All Saints’ Day is a time to rejoice in all who through the ages have faithfully served the Lord. The day reminds us that we are part of one continuing, living communion of saints. It is a time to claim our kinship with the “glorious company of apostles … the noble fellowship of prophets … the white-robed army of martyrs” (Te Deum). It is a time to express our gratitude for all who in ages of darkness kept the faith, for those who have take the gospel to the ends of the earth, for prophetic voices who have called the church to be faithful in life and service, for all who have witnessed to God’s justice and peace in every nation.

To rejoice with all the faithful of every generation expands our awareness of a great company of witnesses above and around us like a cloud (Hebrews 12:1). It lifts us out of a preoccupation with our own immediate situation and the discouragements of the present. In the knowledge that others have persevered, we are encouraged to endure against all odds (Hebrews 12:1-2). Reminded that God was with the faithful of the past, we are reassured that God is with us today, moving us and all creation toward God’s end in time. In this context, it is appropriate for a congregation on All Saints’ Day to commemorate the lives of those who died during the previous year.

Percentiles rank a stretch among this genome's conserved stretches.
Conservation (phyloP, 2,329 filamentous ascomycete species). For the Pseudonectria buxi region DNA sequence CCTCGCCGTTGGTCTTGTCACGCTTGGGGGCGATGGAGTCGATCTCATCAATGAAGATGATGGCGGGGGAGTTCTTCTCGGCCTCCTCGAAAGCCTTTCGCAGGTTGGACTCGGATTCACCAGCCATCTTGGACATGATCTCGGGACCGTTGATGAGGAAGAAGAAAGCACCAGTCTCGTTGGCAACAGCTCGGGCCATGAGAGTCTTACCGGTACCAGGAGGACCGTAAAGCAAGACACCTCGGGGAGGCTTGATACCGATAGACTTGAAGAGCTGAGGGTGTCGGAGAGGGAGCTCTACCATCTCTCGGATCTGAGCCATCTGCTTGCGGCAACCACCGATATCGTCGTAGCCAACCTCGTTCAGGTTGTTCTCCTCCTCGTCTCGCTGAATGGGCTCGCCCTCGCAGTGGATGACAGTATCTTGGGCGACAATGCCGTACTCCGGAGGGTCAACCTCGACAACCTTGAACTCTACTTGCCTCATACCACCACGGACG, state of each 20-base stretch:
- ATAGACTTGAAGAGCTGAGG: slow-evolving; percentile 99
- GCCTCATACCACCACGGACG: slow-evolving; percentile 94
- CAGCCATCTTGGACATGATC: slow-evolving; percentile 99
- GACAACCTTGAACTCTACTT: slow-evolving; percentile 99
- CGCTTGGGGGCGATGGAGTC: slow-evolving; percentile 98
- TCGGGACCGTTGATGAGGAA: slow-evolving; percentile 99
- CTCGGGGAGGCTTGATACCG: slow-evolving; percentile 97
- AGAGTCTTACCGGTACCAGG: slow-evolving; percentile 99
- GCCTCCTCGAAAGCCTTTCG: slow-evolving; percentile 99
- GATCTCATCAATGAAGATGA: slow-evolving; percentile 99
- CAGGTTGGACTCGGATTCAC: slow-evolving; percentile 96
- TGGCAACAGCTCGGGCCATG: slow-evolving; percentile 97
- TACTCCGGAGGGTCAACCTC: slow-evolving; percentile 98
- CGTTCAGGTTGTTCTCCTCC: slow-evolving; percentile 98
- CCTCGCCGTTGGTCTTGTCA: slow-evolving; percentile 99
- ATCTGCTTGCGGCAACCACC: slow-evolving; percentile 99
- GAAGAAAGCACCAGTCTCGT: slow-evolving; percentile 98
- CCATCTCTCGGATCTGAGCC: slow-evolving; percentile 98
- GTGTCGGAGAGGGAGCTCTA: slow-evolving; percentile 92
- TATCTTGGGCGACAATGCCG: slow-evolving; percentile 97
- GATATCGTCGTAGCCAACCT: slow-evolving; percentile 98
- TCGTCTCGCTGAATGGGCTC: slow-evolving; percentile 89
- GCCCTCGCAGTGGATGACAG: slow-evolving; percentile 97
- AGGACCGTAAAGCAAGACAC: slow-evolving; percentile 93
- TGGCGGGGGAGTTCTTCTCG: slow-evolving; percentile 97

Lectionary readings for All Saints’ Day

Read the Revised Common Lectionary Scripture lessons for All Saints’ Day:

Year A
Year B
Year C

Resources for All Saints’ Day

Prayers for All Saints’ Day